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The average fixed interest rate for a 30-year mortgage has fallen below 4 percent for the first time ever.
Even so, the historic rock-bottom rate is not translating into high numbers of home loans. In fact, the number of refinanced mortgages in Massachusetts is on pace for its lowest level in at least 10 years.
Steve Kelly lives in a three-bedroom, two-bathroom split-level house in Billerica, with his wife and two daughters.
Kelly says that like many people, his household finances have gotten tighter over the last few years. So his family has been looking over their budget for places to cut back.
Where they were able to cut was their mortgage payment. Last month, they refinanced to a variable-rate loan starting out at just over 3 percent and saved more than $150 a month. The refinance is helping them meet those monthly day care bills.
With such low rates, and with such tight budgets nowadays, you’d think there’d be a run on refinances. But the real estate tracking firm The Warren Group says refinanced mortgages are on track to be at their lowest number in more than a decade. Loan broker Amy Slotnick with Fairway Independent Mortgage in Needham says there are several reasons why she’s not saying yes to more refinancing.
"You have to say no to people if they have credit scores below, generally, 640," Slotnick says. "You have to say no to people if they don’t have sufficient income."
Unfortunately, that often means the 7 percent unemployed in Massachusetts, Slotnick says.
Many homes that were bought during the housing boom are now underwater, or have very little equity. That’s the case with Elana Houde. She’d like to refinance her house in Saugus.
"I try not to think about it too much, because we’re just not eligible," Houde says.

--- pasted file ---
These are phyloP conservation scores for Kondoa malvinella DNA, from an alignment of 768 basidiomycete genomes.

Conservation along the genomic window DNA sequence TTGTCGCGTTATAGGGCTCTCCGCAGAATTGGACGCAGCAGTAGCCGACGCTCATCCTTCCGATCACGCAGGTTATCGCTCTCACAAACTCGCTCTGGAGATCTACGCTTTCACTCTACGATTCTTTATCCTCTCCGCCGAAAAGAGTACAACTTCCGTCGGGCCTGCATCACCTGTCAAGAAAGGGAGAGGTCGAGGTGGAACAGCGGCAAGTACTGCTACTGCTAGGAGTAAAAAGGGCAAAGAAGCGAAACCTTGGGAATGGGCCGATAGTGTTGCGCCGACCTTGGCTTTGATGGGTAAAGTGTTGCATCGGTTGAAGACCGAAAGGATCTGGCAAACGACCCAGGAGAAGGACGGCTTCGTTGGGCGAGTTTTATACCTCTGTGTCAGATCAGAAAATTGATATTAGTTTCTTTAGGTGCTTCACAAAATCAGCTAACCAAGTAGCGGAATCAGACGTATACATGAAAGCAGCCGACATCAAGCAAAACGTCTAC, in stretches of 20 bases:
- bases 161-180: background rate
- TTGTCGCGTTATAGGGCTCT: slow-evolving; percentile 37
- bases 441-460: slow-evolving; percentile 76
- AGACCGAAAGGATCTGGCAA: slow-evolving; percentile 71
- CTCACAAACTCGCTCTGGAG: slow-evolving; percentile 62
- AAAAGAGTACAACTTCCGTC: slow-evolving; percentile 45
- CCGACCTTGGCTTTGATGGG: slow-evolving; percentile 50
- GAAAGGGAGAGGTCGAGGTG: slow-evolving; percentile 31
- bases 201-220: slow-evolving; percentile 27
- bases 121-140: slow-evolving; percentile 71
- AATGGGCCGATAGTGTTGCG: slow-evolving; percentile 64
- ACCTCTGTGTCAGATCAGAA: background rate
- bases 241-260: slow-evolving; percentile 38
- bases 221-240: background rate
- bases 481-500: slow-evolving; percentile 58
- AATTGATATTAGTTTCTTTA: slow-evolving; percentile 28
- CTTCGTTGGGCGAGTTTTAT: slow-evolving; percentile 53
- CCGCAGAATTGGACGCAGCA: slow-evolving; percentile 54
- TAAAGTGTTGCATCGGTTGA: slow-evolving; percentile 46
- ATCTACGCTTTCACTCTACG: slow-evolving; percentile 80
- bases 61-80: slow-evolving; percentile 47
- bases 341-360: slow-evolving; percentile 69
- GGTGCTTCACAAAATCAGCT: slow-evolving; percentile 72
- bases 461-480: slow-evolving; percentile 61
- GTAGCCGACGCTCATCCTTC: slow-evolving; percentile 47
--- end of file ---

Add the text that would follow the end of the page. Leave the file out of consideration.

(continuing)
Houde lives with her husband, two cats, and Mackie, a greyhound they adopted after the racetracks closed. The interest rate on their home is 5.25 percent. Still, they’d be able to save a few hundred dollars a month if they could refinance to today’s rates. But Houde and her husband don’t have much equity. That means banks are unwilling to take on the risk of refinancing.
"We get by now. And we’re both working," Houde says. "I’d just love to be able to save more."
The painful reality is that the very people who could use the savings the most — people out of work, people whose homes are underwater — are the very people for whom today’s record-low interest rates may out of reach.
Cory Hopkins from The Warren Group says there’s another reason refinancing activity is down. Interest rates have been relatively low for the last three years. Hopkins says many of those who can refinance already have.
"Unless rates can fall even further, people aren’t going to go through the hassle, the closing costs, that sort of thing, to refinance again if they already did that six months ago," Hopkins says.
Mortgage broker Amy Slotnick concedes that the paperwork is thicker and refinancing more difficult now. Even so, she says:
"There are a lot of people who are eligible. I think that people are afraid that they’re not. And so they’re not picking up that phone to make that phone call."
Slotnick wishes more people would look into it to find out if they can benefit from today’s record low interest rates.
This program aired on October 11, 2011.
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